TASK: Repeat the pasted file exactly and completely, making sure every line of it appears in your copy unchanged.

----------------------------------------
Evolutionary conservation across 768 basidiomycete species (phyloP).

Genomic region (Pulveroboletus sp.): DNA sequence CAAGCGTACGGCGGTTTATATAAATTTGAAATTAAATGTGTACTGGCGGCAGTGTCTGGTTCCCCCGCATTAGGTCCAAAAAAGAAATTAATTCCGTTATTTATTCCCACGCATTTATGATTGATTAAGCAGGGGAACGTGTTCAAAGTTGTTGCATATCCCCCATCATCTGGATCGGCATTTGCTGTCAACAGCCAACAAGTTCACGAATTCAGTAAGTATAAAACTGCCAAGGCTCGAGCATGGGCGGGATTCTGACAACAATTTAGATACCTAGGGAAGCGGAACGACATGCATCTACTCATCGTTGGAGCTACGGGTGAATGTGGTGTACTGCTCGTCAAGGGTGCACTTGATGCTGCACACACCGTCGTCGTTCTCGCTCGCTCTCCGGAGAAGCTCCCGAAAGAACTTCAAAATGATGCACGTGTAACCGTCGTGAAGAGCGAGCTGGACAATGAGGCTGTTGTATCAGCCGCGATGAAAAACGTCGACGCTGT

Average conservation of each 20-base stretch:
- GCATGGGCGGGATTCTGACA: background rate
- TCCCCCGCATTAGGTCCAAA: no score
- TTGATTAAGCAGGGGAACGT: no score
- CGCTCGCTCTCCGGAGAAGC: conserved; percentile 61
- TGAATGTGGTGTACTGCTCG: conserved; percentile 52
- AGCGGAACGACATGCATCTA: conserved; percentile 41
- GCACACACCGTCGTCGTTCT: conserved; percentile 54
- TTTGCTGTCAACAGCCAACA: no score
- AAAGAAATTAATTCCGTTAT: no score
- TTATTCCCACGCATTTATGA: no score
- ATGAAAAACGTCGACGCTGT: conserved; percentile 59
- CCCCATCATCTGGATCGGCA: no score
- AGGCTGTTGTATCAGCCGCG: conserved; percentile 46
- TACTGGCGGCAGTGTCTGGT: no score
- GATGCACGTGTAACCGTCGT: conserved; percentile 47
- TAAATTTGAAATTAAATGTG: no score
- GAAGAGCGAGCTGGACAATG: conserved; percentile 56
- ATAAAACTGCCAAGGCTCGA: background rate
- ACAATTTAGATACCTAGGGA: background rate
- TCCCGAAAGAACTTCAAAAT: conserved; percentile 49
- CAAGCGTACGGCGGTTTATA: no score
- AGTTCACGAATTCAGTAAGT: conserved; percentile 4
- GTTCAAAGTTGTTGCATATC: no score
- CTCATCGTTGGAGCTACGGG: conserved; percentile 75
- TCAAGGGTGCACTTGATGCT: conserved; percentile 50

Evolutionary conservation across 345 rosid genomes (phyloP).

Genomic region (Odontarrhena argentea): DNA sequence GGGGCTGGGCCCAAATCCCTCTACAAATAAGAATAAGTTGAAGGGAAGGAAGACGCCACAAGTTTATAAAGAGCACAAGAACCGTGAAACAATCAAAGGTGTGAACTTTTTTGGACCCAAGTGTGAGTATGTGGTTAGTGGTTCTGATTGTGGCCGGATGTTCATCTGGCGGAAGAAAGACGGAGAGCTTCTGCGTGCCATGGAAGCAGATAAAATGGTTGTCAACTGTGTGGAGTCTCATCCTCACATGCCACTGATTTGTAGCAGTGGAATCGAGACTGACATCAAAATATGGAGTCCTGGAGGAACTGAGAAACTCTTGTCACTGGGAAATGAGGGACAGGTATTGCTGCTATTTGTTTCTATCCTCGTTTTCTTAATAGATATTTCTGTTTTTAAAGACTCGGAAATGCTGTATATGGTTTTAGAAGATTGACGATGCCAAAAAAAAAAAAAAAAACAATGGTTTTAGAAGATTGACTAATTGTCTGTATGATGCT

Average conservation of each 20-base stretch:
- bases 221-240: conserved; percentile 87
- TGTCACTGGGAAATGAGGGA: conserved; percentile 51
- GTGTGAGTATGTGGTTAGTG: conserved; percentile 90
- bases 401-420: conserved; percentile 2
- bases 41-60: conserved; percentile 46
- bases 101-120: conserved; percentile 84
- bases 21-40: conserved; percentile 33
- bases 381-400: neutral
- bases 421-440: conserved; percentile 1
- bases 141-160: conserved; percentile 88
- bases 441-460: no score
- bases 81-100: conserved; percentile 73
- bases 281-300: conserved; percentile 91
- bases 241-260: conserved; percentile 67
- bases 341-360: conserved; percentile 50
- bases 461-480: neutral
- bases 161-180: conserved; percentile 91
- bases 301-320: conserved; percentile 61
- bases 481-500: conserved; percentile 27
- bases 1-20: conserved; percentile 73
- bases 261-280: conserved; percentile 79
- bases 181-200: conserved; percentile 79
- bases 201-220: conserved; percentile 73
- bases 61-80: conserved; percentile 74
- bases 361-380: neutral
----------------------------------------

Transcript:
Evolutionary conservation across 768 basidiomycete species (phyloP).

Genomic region (Pulveroboletus sp.): DNA sequence CAAGCGTACGGCGGTTTATATAAATTTGAAATTAAATGTGTACTGGCGGCAGTGTCTGGTTCCCCCGCATTAGGTCCAAAAAAGAAATTAATTCCGTTATTTATTCCCACGCATTTATGATTGATTAAGCAGGGGAACGTGTTCAAAGTTGTTGCATATCCCCCATCATCTGGATCGGCATTTGCTGTCAACAGCCAACAAGTTCACGAATTCAGTAAGTATAAAACTGCCAAGGCTCGAGCATGGGCGGGATTCTGACAACAATTTAGATACCTAGGGAAGCGGAACGACATGCATCTACTCATCGTTGGAGCTACGGGTGAATGTGGTGTACTGCTCGTCAAGGGTGCACTTGATGCTGCACACACCGTCGTCGTTCTCGCTCGCTCTCCGGAGAAGCTCCCGAAAGAACTTCAAAATGATGCACGTGTAACCGTCGTGAAGAGCGAGCTGGACAATGAGGCTGTTGTATCAGCCGCGATGAAAAACGTCGACGCTGT

Average conservation of each 20-base stretch:
- GCATGGGCGGGATTCTGACA: background rate
- TCCCCCGCATTAGGTCCAAA: no score
- TTGATTAAGCAGGGGAACGT: no score
- CGCTCGCTCTCCGGAGAAGC: conserved; percentile 61
- TGAATGTGGTGTACTGCTCG: conserved; percentile 52
- AGCGGAACGACATGCATCTA: conserved; percentile 41
- GCACACACCGTCGTCGTTCT: conserved; percentile 54
- TTTGCTGTCAACAGCCAACA: no score
- AAAGAAATTAATTCCGTTAT: no score
- TTATTCCCACGCATTTATGA: no score
- ATGAAAAACGTCGACGCTGT: conserved; percentile 59
- CCCCATCATCTGGATCGGCA: no score
- AGGCTGTTGTATCAGCCGCG: conserved; percentile 46
- TACTGGCGGCAGTGTCTGGT: no score
- GATGCACGTGTAACCGTCGT: conserved; percentile 47
- TAAATTTGAAATTAAATGTG: no score
- GAAGAGCGAGCTGGACAATG: conserved; percentile 56
- ATAAAACTGCCAAGGCTCGA: background rate
- ACAATTTAGATACCTAGGGA: background rate
- TCCCGAAAGAACTTCAAAAT: conserved; percentile 49
- CAAGCGTACGGCGGTTTATA: no score
- AGTTCACGAATTCAGTAAGT: conserved; percentile 4
- GTTCAAAGTTGTTGCATATC: no score
- CTCATCGTTGGAGCTACGGG: conserved; percentile 75
- TCAAGGGTGCACTTGATGCT: conserved; percentile 50

Evolutionary conservation across 345 rosid genomes (phyloP).

Genomic region (Odontarrhena argentea): DNA sequence GGGGCTGGGCCCAAATCCCTCTACAAATAAGAATAAGTTGAAGGGAAGGAAGACGCCACAAGTTTATAAAGAGCACAAGAACCGTGAAACAATCAAAGGTGTGAACTTTTTTGGACCCAAGTGTGAGTATGTGGTTAGTGGTTCTGATTGTGGCCGGATGTTCATCTGGCGGAAGAAAGACGGAGAGCTTCTGCGTGCCATGGAAGCAGATAAAATGGTTGTCAACTGTGTGGAGTCTCATCCTCACATGCCACTGATTTGTAGCAGTGGAATCGAGACTGACATCAAAATATGGAGTCCTGGAGGAACTGAGAAACTCTTGTCACTGGGAAATGAGGGACAGGTATTGCTGCTATTTGTTTCTATCCTCGTTTTCTTAATAGATATTTCTGTTTTTAAAGACTCGGAAATGCTGTATATGGTTTTAGAAGATTGACGATGCCAAAAAAAAAAAAAAAAACAATGGTTTTAGAAGATTGACTAATTGTCTGTATGATGCT

Average conservation of each 20-base stretch:
- bases 221-240: conserved; percentile 87
- TGTCACTGGGAAATGAGGGA: conserved; percentile 51
- GTGTGAGTATGTGGTTAGTG: conserved; percentile 90
- bases 401-420: conserved; percentile 2
- bases 41-60: conserved; percentile 46
- bases 101-120: conserved; percentile 84
- bases 21-40: conserved; percentile 33
- bases 381-400: neutral
- bases 421-440: conserved; percentile 1
- bases 141-160: conserved; percentile 88
- bases 441-460: no score
- bases 81-100: conserved; percentile 73
- bases 281-300: conserved; percentile 91
- bases 241-260: conserved; percentile 67
- bases 341-360: conserved; percentile 50
- bases 461-480: neutral
- bases 161-180: conserved; percentile 91
- bases 301-320: conserved; percentile 61
- bases 481-500: conserved; percentile 27
- bases 1-20: conserved; percentile 73
- bases 261-280: conserved; percentile 79
- bases 181-200: conserved; percentile 79
- bases 201-220: conserved; percentile 73
- bases 61-80: conserved; percentile 74
- bases 361-380: neutral